Smithfield Foods

Smithfield Foods promised to cut emissions.
humanesociety.org

Local officials in North Carolina are considering tax breaks for a Chinese-owned company running one of the world's largest hog slaughterhouses.

Smithfield Foods promised to cut emissions.
humanesociety.org

Smithfield Foods, the world's largest pork producer, has promised to slash its carbon emissions.

Keith Ludlum is the president of UFCW local 1208 and led the charge for unions in North Carolina slaughterhouses.
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In 2008, the United Food and Commercial Workers (UFCW) union and Smithfield Foods in Tar Heel, NC reached an agreement to end a 16-year fight for better worker conditions. 

Smithfield Foods
MPR

Pork processor Smithfield Foods has officially been sold.  It is reportedly the largest purchase ever of a US company by a Chinese company.

Today 96% of Smithfield Foods shareholders voted to sell the pork processor to Shuanghui International Holdings Ltd. of Hong Kong.  The deal is worth $7.1 billion.

A USDA official meets with a hog farmer in Johnston County in 2011 to review animal waste management system.
Bob Nichols, USDA Natural Resources Conservation Service

Hundreds of people in eastern North Carolina have filed nuisance complaints against Smithfield Foods about the way hog farmers dispose of their waste. 

Smithfield Foods promised to cut emissions.
humanesociety.org

Smithfield Foods is set to be sold to Chinese firm in a $7.1 billion deal. The Shuanghui Group is the largest meat processor in China, and they have agreed to purchase Smithfield Foods to satisfy a large demand for American-made pork in China. If the deal goes through, it would be the largest ever Chinese acquisition of an American company.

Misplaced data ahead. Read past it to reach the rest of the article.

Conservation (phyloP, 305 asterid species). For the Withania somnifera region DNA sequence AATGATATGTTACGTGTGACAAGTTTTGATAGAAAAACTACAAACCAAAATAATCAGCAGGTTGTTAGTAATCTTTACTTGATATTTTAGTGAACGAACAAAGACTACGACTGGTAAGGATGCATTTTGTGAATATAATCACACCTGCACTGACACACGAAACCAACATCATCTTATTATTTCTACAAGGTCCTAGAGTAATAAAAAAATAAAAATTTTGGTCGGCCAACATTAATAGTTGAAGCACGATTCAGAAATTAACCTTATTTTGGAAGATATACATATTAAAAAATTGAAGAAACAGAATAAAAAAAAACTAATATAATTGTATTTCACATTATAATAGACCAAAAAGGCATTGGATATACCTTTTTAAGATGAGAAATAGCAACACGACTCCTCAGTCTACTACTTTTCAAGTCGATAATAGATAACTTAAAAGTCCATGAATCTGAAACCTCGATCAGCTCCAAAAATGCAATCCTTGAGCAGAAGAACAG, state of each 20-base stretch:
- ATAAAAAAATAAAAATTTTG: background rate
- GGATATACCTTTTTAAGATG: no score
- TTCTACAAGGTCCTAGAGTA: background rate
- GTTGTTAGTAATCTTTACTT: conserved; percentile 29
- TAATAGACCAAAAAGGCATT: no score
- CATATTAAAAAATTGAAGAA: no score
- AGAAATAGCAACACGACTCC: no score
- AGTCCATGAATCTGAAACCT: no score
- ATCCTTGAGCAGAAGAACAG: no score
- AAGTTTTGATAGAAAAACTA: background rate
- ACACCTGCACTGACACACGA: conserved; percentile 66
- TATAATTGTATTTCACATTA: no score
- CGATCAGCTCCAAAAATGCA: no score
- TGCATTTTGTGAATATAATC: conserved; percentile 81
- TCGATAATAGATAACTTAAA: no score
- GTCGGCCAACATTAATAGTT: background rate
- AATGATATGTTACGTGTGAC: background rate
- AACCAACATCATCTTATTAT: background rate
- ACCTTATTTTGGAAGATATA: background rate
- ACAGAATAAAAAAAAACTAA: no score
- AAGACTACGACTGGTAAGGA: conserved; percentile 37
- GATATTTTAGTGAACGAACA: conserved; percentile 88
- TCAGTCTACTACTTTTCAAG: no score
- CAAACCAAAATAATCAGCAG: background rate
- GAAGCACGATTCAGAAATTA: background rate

A hog farm in Lyons, Georgia.
Jeff Vanuga, USDA NRCS

The multi-billion dollar merger announcement between Smithfield Foods and China-based Shuanghui International caught many people by surprise.  Smithfield owns the largest hog processing plant in the world, in Tar Heel.  And thousands of hog farmers and factory workers in North Carolina are employed by the company.

If the deal clears regulatory hurdles, it could be the biggest takeover of a US company by a Chinese company.

Smithfield Foods and the United Food and Commercial Workers settled a federal racketeering lawsuit this week. Now the nearly five thousand workers at the plant in Tar Heel will have another chance to vote on union representation.

The fight between Smithfield and the United Food and Commercial Workers over unionizing the Tar Heel hog processing plant has entered a new phase. A federal judge in Virginia has allowed a lawsuit filed by Smithfield to go forward.

The suit accuses the UFCW of a coordinated public smear campaign.  It uses the RICO statutes that were created to fight organized crime. The lawsuit is the latest step in a confrontation that has slowly been moving out of the plant itself and into the kitchens and living rooms of consumers.

Many workers at the Smithfield hog processing plant in Tar Heel North Carolina continue to speak-out about what they call "bad" work conditions. But yesterday instead of just speaking-out – hundreds of workers walked out.